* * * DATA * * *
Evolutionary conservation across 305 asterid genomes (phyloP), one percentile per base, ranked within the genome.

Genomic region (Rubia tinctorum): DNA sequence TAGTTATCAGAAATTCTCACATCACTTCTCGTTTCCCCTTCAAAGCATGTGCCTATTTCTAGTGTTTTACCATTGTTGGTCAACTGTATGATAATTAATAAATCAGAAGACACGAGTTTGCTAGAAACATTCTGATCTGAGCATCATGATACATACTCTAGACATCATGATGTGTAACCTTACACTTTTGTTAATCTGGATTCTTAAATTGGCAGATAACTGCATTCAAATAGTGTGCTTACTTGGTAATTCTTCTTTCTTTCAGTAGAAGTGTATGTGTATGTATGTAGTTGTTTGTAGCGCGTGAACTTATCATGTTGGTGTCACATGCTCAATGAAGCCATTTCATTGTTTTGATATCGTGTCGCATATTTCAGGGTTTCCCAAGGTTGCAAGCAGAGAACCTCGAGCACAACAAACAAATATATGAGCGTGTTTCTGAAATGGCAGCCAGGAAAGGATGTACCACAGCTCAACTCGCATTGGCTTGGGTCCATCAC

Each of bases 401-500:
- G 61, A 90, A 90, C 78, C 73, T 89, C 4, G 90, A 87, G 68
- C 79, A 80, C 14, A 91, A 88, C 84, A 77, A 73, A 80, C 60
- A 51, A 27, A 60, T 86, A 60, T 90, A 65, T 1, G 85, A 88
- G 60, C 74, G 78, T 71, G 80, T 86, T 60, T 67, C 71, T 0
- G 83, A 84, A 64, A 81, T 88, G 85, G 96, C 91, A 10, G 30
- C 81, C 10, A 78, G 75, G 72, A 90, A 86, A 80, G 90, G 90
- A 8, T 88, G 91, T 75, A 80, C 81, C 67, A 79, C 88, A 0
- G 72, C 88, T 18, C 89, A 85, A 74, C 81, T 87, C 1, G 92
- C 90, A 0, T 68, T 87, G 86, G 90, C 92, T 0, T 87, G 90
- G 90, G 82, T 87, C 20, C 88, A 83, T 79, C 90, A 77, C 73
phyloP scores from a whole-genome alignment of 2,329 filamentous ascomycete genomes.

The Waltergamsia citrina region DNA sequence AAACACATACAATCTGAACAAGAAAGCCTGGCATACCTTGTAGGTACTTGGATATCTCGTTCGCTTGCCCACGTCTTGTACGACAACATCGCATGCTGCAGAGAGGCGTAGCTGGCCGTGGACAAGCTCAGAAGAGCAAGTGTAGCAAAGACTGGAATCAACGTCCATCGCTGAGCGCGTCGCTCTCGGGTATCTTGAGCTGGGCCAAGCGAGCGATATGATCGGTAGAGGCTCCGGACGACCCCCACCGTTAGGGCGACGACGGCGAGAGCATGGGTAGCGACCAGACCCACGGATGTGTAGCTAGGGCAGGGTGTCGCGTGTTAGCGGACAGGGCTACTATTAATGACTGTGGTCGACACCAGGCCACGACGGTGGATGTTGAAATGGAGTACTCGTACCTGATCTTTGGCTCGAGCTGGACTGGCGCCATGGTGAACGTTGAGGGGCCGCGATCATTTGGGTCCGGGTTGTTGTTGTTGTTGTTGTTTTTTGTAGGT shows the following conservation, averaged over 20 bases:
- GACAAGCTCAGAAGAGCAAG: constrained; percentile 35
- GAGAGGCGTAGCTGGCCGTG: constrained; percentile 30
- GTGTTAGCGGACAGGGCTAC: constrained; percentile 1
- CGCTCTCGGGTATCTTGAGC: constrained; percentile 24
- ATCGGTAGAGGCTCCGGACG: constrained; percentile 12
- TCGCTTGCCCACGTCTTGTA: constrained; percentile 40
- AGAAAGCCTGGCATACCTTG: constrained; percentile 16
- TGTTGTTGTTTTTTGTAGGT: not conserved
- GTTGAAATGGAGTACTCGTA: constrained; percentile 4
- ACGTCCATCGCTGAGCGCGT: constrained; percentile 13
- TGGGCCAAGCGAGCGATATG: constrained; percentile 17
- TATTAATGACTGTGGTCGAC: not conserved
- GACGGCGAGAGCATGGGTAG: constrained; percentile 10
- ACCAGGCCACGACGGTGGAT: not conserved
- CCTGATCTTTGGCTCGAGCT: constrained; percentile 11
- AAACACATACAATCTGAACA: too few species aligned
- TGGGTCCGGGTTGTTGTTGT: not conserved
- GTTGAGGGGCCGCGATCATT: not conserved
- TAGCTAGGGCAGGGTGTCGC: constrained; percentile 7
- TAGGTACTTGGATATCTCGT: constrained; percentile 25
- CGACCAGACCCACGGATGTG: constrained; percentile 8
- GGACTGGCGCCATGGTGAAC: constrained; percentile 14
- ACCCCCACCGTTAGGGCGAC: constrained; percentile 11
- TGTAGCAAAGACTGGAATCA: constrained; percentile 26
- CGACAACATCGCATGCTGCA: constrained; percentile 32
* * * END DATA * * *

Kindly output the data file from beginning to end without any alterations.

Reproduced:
Evolutionary conservation across 305 asterid genomes (phyloP), one percentile per base, ranked within the genome.

Genomic region (Rubia tinctorum): DNA sequence TAGTTATCAGAAATTCTCACATCACTTCTCGTTTCCCCTTCAAAGCATGTGCCTATTTCTAGTGTTTTACCATTGTTGGTCAACTGTATGATAATTAATAAATCAGAAGACACGAGTTTGCTAGAAACATTCTGATCTGAGCATCATGATACATACTCTAGACATCATGATGTGTAACCTTACACTTTTGTTAATCTGGATTCTTAAATTGGCAGATAACTGCATTCAAATAGTGTGCTTACTTGGTAATTCTTCTTTCTTTCAGTAGAAGTGTATGTGTATGTATGTAGTTGTTTGTAGCGCGTGAACTTATCATGTTGGTGTCACATGCTCAATGAAGCCATTTCATTGTTTTGATATCGTGTCGCATATTTCAGGGTTTCCCAAGGTTGCAAGCAGAGAACCTCGAGCACAACAAACAAATATATGAGCGTGTTTCTGAAATGGCAGCCAGGAAAGGATGTACCACAGCTCAACTCGCATTGGCTTGGGTCCATCAC

Each of bases 401-500:
- G 61, A 90, A 90, C 78, C 73, T 89, C 4, G 90, A 87, G 68
- C 79, A 80, C 14, A 91, A 88, C 84, A 77, A 73, A 80, C 60
- A 51, A 27, A 60, T 86, A 60, T 90, A 65, T 1, G 85, A 88
- G 60, C 74, G 78, T 71, G 80, T 86, T 60, T 67, C 71, T 0
- G 83, A 84, A 64, A 81, T 88, G 85, G 96, C 91, A 10, G 30
- C 81, C 10, A 78, G 75, G 72, A 90, A 86, A 80, G 90, G 90
- A 8, T 88, G 91, T 75, A 80, C 81, C 67, A 79, C 88, A 0
- G 72, C 88, T 18, C 89, A 85, A 74, C 81, T 87, C 1, G 92
- C 90, A 0, T 68, T 87, G 86, G 90, C 92, T 0, T 87, G 90
- G 90, G 82, T 87, C 20, C 88, A 83, T 79, C 90, A 77, C 73
phyloP scores from a whole-genome alignment of 2,329 filamentous ascomycete genomes.

The Waltergamsia citrina region DNA sequence AAACACATACAATCTGAACAAGAAAGCCTGGCATACCTTGTAGGTACTTGGATATCTCGTTCGCTTGCCCACGTCTTGTACGACAACATCGCATGCTGCAGAGAGGCGTAGCTGGCCGTGGACAAGCTCAGAAGAGCAAGTGTAGCAAAGACTGGAATCAACGTCCATCGCTGAGCGCGTCGCTCTCGGGTATCTTGAGCTGGGCCAAGCGAGCGATATGATCGGTAGAGGCTCCGGACGACCCCCACCGTTAGGGCGACGACGGCGAGAGCATGGGTAGCGACCAGACCCACGGATGTGTAGCTAGGGCAGGGTGTCGCGTGTTAGCGGACAGGGCTACTATTAATGACTGTGGTCGACACCAGGCCACGACGGTGGATGTTGAAATGGAGTACTCGTACCTGATCTTTGGCTCGAGCTGGACTGGCGCCATGGTGAACGTTGAGGGGCCGCGATCATTTGGGTCCGGGTTGTTGTTGTTGTTGTTGTTTTTTGTAGGT shows the following conservation, averaged over 20 bases:
- GACAAGCTCAGAAGAGCAAG: constrained; percentile 35
- GAGAGGCGTAGCTGGCCGTG: constrained; percentile 30
- GTGTTAGCGGACAGGGCTAC: constrained; percentile 1
- CGCTCTCGGGTATCTTGAGC: constrained; percentile 24
- ATCGGTAGAGGCTCCGGACG: constrained; percentile 12
- TCGCTTGCCCACGTCTTGTA: constrained; percentile 40
- AGAAAGCCTGGCATACCTTG: constrained; percentile 16
- TGTTGTTGTTTTTTGTAGGT: not conserved
- GTTGAAATGGAGTACTCGTA: constrained; percentile 4
- ACGTCCATCGCTGAGCGCGT: constrained; percentile 13
- TGGGCCAAGCGAGCGATATG: constrained; percentile 17
- TATTAATGACTGTGGTCGAC: not conserved
- GACGGCGAGAGCATGGGTAG: constrained; percentile 10
- ACCAGGCCACGACGGTGGAT: not conserved
- CCTGATCTTTGGCTCGAGCT: constrained; percentile 11
- AAACACATACAATCTGAACA: too few species aligned
- TGGGTCCGGGTTGTTGTTGT: not conserved
- GTTGAGGGGCCGCGATCATT: not conserved
- TAGCTAGGGCAGGGTGTCGC: constrained; percentile 7
- TAGGTACTTGGATATCTCGT: constrained; percentile 25
- CGACCAGACCCACGGATGTG: constrained; percentile 8
- GGACTGGCGCCATGGTGAAC: constrained; percentile 14
- ACCCCCACCGTTAGGGCGAC: constrained; percentile 11
- TGTAGCAAAGACTGGAATCA: constrained; percentile 26
- CGACAACATCGCATGCTGCA: constrained; percentile 32